In patients with mental illness, researchers have found that intervention programs can reduce their risk of cardiovascular disease by nearly 13%. The new study by John Hopkins Medicine researchers found this relationship between people with serious mental illnesses such as schizophrenia, bipolar disorder, and major depression, and 10-year risk of heart attack or stroke.
People who suffer from mental illness have previously been found to have twice the rate of cardiovascular disease than the general population and are more likely to die of the disease. This is due to a high number of risk factors such as being overweight, getting less physical activity, having high cholesterol, blood pressure, or smoking.
People with mental illness have also been shown to commonly face special challenges in receiving heart-healthy interventions because of lack of attention, decision-making skills, and socioeconomic risk factors such as poverty, lack of social support, and access to healthy foods.
A Program to Improve Cardiovascular Health
“Our program, which incorporates counseling tied to care management and coordination, showed that it is possible to put together an effective program that can improve cardiovascular health and reduce the health care disparities of people with major mental illnesses,” says Gail Daumit, M.D., M.H.S., professor of medicine and psychiatry and behavioral sciences at the Johns Hopkins University School of Medicine.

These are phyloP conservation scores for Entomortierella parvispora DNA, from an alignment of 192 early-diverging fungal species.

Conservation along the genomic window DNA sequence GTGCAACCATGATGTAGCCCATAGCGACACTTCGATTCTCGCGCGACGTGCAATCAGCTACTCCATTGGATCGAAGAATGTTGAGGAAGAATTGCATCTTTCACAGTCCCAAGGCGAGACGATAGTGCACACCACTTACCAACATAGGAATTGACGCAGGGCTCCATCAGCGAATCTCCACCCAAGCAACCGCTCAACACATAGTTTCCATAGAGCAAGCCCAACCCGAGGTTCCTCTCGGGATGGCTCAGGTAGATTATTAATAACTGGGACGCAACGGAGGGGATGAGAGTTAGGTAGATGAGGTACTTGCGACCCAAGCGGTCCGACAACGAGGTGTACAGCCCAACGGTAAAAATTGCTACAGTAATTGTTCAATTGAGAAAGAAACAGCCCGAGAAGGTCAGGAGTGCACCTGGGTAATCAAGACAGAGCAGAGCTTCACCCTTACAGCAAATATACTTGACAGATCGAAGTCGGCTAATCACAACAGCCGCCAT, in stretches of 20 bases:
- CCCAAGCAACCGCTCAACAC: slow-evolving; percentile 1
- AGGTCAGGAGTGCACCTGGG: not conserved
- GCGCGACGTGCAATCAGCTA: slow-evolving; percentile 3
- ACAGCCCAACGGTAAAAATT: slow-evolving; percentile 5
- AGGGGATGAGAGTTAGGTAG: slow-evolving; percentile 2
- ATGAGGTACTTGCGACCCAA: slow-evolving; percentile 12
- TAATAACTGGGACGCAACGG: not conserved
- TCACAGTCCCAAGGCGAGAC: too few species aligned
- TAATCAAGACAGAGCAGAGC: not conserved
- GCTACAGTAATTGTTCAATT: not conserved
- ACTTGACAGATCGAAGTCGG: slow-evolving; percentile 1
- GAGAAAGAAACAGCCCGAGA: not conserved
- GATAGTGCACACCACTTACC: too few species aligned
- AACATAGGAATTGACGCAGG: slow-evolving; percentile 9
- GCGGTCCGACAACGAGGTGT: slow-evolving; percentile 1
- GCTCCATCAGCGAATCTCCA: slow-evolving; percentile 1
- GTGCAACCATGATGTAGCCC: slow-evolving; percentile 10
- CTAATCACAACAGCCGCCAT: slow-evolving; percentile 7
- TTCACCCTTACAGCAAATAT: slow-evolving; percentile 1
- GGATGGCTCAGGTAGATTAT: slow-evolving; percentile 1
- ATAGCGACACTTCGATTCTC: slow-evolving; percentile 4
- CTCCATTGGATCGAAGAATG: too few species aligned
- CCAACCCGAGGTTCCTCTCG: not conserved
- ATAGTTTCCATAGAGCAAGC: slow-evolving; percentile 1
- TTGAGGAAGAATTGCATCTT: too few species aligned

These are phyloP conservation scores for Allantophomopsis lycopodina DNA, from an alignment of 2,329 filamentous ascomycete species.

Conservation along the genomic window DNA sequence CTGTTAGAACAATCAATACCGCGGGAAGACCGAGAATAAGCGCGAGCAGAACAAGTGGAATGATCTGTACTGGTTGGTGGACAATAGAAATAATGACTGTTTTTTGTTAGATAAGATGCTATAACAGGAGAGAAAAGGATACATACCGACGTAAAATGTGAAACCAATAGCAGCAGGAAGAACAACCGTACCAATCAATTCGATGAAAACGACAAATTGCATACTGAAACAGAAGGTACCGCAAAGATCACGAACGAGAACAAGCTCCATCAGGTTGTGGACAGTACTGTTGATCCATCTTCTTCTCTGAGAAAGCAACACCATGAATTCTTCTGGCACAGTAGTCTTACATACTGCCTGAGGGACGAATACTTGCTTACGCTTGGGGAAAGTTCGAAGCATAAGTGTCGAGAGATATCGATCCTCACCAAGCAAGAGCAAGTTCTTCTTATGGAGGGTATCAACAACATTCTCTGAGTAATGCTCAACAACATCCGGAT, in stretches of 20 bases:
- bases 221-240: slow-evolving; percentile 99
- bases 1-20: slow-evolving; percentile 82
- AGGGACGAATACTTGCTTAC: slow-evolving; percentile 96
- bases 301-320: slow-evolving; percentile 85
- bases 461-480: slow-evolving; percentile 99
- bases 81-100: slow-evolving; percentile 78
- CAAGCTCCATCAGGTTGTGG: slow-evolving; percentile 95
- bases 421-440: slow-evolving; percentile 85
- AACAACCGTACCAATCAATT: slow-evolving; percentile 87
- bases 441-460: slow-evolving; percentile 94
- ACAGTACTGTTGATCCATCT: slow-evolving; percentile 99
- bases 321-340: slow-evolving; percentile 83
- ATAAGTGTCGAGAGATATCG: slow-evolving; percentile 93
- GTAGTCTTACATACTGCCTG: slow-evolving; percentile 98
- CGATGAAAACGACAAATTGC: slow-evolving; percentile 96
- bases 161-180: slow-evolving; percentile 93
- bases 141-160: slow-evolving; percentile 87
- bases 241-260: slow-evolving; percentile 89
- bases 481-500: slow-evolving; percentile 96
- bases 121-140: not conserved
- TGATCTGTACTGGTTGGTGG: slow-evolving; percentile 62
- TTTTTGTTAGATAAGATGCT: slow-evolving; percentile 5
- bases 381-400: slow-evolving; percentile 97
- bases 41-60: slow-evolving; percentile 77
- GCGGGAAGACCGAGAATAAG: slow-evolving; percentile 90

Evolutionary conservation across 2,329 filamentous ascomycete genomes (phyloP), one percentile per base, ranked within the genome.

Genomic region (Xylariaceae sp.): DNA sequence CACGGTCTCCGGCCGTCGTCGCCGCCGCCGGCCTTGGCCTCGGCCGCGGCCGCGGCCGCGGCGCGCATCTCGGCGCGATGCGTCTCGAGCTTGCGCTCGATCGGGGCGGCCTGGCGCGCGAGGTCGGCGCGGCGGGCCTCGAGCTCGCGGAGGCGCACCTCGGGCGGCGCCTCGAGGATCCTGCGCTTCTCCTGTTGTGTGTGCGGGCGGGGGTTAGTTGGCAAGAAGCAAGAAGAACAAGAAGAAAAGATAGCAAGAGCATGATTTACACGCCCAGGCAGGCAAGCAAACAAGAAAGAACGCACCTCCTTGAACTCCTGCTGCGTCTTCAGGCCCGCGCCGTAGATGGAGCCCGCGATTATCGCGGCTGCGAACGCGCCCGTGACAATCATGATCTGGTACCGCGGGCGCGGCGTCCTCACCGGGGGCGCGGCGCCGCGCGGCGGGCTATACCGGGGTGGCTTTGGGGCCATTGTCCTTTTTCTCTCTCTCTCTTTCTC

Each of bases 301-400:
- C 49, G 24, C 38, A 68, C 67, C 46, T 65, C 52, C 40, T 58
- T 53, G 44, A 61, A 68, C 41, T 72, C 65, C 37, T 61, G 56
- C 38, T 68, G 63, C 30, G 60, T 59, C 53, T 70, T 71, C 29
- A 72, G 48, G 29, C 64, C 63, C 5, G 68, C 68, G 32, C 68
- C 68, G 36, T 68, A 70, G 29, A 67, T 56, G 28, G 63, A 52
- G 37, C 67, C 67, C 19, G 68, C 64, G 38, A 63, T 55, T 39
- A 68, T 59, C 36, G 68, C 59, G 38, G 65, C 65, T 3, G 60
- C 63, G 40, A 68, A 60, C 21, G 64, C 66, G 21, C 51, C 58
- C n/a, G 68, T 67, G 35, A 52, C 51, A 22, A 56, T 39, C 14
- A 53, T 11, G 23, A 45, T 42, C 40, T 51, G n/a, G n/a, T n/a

The study included 132 participants with serious mental disorders who were given 18 months of intervention. They were compared to another 137 participants, also with mental disorders who received no interventions. Those in the intervention group were assigned a counselor and a nurse who helped guide them to adopt positive lifestyle behaviors such as eating a healthy diet, quitting smoking, and managing their cardiovascular health. A primary care provider also guided their treatments.
To help provide the conclusion of the study, researchers turned to the Framingham Risk Score for Hard Coronary Heart Disease, which predicts the 10-year risk of having a major cardiovascular event, such as a stroke or heart attack
“Although a few previous studies have examined the impact of intervening on a single risk factor, such as smoking or obesity, this investigation took the unique approach of developing and implementing a tailored, multi-level intervention to reduce risk,” says Catherine Stoney, Ph.D., deputy director of the Center for Translational Research and Implementation Science at the National Heart, Lung, and Blood Institute, part of the National Institutes of Health. “The findings suggest that incorporating this comprehensive intervention in a high-need, high-risk population can have a positive impact on cardiovascular risk scores.”
Although this practice is commonly used in health programs across the nation, until this study, there were no evidence-based interventions for nurses to implement that addressed cardiovascular risk in their patients. Researchers hope this information will help reduce the risk of cardiovascular disease in mental health patients who may have previously been overlooked.
“With a structured intervention, we believe that it would be feasible to use the existing framework to reduce cardiovascular risk in persons with serious mental illness nationwide,” says Daumit.